Selling Books Internationally: Optimize for a better Return
Obviously, the U.S. Amazon.com market is the largest and most profitable. However, since everyone knows this, the competition on the US market is getting harder and therefore requires studying advanced book marketing tactics and blogs like Kindlepreneur.
But, what if you didn’t have to?
What if there were markets out there that weren’t over populated and didn’t require as much work in order to get ahead?
Well, the good news is that there are many markets like that: The international markets!
In everyone’s quest to sell their books on Amazon.com, they optimize for the US market and forget about the other markets out there – or just plain neglect them.
However, today, I’m going to show you is how to optimize your book for the other markets so that your book will have better reach internationally and thrive in a ‘smaller pond’ instead of trying to succeed in the ‘ocean’ with all of the big fish.
In this article, we’ll discuss:
- What’s The Difference In The Amazon Markets
- Why You Should Consider An International Focus
- How To Get Your Book Translated
- Foreign Market Optimization Advice
American market, Canadian market…what’s the difference?
Although all 13 of the Amazon markets are owned by Amazon, you really need to think of them as separate entities – not the same company.
Amazon currently have dedicated platforms in –
- United Kingdom
The truth is, Amazon made it so that the different markets could make decisions that would address their locale and the desires of the people in area. They acknowledged the shopping taste of those in France was different than those in India – basically, they were just plain being marketing smart.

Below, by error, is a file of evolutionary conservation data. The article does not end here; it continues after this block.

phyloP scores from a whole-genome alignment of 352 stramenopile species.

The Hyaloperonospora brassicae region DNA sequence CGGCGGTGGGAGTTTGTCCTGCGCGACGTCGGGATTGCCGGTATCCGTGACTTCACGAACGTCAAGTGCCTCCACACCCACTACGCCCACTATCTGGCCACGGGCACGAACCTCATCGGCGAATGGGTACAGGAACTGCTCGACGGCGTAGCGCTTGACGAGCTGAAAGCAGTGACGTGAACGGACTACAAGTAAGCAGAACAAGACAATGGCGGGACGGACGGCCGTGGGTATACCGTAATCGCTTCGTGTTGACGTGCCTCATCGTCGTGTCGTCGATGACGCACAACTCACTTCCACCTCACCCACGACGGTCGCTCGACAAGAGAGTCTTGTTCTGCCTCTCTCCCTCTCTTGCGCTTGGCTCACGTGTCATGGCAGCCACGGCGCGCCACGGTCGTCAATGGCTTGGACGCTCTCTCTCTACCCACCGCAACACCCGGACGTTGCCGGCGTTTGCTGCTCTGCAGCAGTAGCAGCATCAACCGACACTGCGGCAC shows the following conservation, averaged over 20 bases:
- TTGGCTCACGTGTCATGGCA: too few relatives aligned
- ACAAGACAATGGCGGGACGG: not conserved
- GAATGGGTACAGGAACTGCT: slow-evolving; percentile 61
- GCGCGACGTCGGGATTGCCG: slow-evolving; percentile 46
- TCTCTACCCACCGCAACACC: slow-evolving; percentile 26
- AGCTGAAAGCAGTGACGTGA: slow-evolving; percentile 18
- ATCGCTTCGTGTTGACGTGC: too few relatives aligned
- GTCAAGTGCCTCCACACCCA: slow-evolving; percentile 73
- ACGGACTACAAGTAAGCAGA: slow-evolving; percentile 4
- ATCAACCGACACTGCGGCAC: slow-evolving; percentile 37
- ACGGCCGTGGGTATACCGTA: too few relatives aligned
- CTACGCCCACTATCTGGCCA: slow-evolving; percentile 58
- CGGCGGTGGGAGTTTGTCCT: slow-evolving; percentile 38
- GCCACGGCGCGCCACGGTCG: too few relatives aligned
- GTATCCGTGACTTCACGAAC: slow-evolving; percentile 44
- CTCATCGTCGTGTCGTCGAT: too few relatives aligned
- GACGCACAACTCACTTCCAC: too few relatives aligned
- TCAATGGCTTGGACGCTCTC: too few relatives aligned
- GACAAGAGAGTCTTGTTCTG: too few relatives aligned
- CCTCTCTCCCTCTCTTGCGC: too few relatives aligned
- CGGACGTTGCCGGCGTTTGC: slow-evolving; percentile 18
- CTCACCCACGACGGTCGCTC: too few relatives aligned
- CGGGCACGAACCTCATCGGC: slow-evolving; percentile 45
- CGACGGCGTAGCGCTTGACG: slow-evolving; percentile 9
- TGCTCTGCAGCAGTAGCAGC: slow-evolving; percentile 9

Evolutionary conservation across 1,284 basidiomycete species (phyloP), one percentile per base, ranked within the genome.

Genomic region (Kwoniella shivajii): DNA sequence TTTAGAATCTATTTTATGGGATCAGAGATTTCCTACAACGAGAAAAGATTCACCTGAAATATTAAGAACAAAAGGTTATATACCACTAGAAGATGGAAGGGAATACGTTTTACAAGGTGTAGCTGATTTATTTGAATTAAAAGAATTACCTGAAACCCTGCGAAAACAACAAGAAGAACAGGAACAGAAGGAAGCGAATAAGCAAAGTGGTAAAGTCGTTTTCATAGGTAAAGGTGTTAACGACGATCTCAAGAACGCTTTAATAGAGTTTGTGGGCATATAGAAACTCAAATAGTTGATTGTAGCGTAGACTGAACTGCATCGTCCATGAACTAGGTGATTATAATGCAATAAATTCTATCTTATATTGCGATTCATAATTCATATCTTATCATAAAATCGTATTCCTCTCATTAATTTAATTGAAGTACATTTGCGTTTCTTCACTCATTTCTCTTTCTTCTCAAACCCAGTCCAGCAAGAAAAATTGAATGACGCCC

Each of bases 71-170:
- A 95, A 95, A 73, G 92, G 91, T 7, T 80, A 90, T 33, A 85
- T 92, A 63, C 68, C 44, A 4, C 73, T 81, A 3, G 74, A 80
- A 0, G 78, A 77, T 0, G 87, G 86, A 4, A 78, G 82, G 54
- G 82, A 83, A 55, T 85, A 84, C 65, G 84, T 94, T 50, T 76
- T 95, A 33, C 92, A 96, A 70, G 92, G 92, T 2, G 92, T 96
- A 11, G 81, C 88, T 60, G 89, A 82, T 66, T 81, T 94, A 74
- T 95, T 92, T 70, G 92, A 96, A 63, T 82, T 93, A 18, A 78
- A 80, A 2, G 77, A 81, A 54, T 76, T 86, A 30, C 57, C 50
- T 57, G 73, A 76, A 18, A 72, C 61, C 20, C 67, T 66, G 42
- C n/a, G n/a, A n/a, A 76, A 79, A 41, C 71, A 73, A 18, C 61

That is why you’ll see a book sales page on the french market look really different from the same book’s sales page on the American market.
Amazon USA VS Amazon France
So, what does this have to do with us?
Even though your book will be sold on all of the different stores of Amazon through you submission on KDP, it’s really being sent to 13 different companies and being sold in 13 different markets.
How different you ask?
- People who have accounts in one market, can’t leave reviews in another
- Amazon Best Seller Rank and category rank are all different in each market
- Features on the sales pages are arranged differently – sometimes hiding the book description, sometimes featuring it while also using different CSS and fonts.
In a way, it feels like using KDP for the 13 markets is like using Smashwords for ibooks, Barnes & Nobles and Kobo. One system to submit them, but multiple different markets with differences in the presentation of the same information.
Why Consider International Book Marketing?
So, if there are all these differences, why care about international book marketing?
The big markets, like Amazon US and UK, are like giant oceans. They’re chock full of fish, but to make it, you’ve got to be bigger than the rest. That’s why you need to consider the smaller markets, which I call the little ponds.
As it stands, you’re probably making a little money in those markets already without even doing anything. But, are you really making any significant sales in those markets?
You just need to do the right things, and I’m here to help you with that.
Believe me. Smaller markets give you a bigger chance to end up in their top 100, and I don’t mean the top 100 in some crazy small niche, like is the case with Amazon.com.
I mean top 100 general. The real top 100, the one where everybody wants to be and gives you some significant authority and leverage!
Related Podcast Episode – How To Sell You Rights Only To Specific International Markets and Case Study of an Author Who Did This
The Proof is In the Puddin
Working towards a smaller market or pool, you can make some serious gains that would otherwise be lost in the giant ocean of the US market. Check this out if you don’t believe me:
No, there’s nothing wrong with my Amazon profile. One of those ‘small ponds’ where you probably only earn something like 1.99 per month is actually my my main income source.
In a market as little as Amazon.it I’m selling more than .com and .uk put together.
Strange, isn’t it?
The whole truth: I make a lot more than that because a third of the money I earn comes from Kindle Unlimited, which can’t be seen in the picture above, but the royalties I get from KU follow the same proportional distribution between regions.
How did I do this? Well, I started by focusing on one of the non-US markets.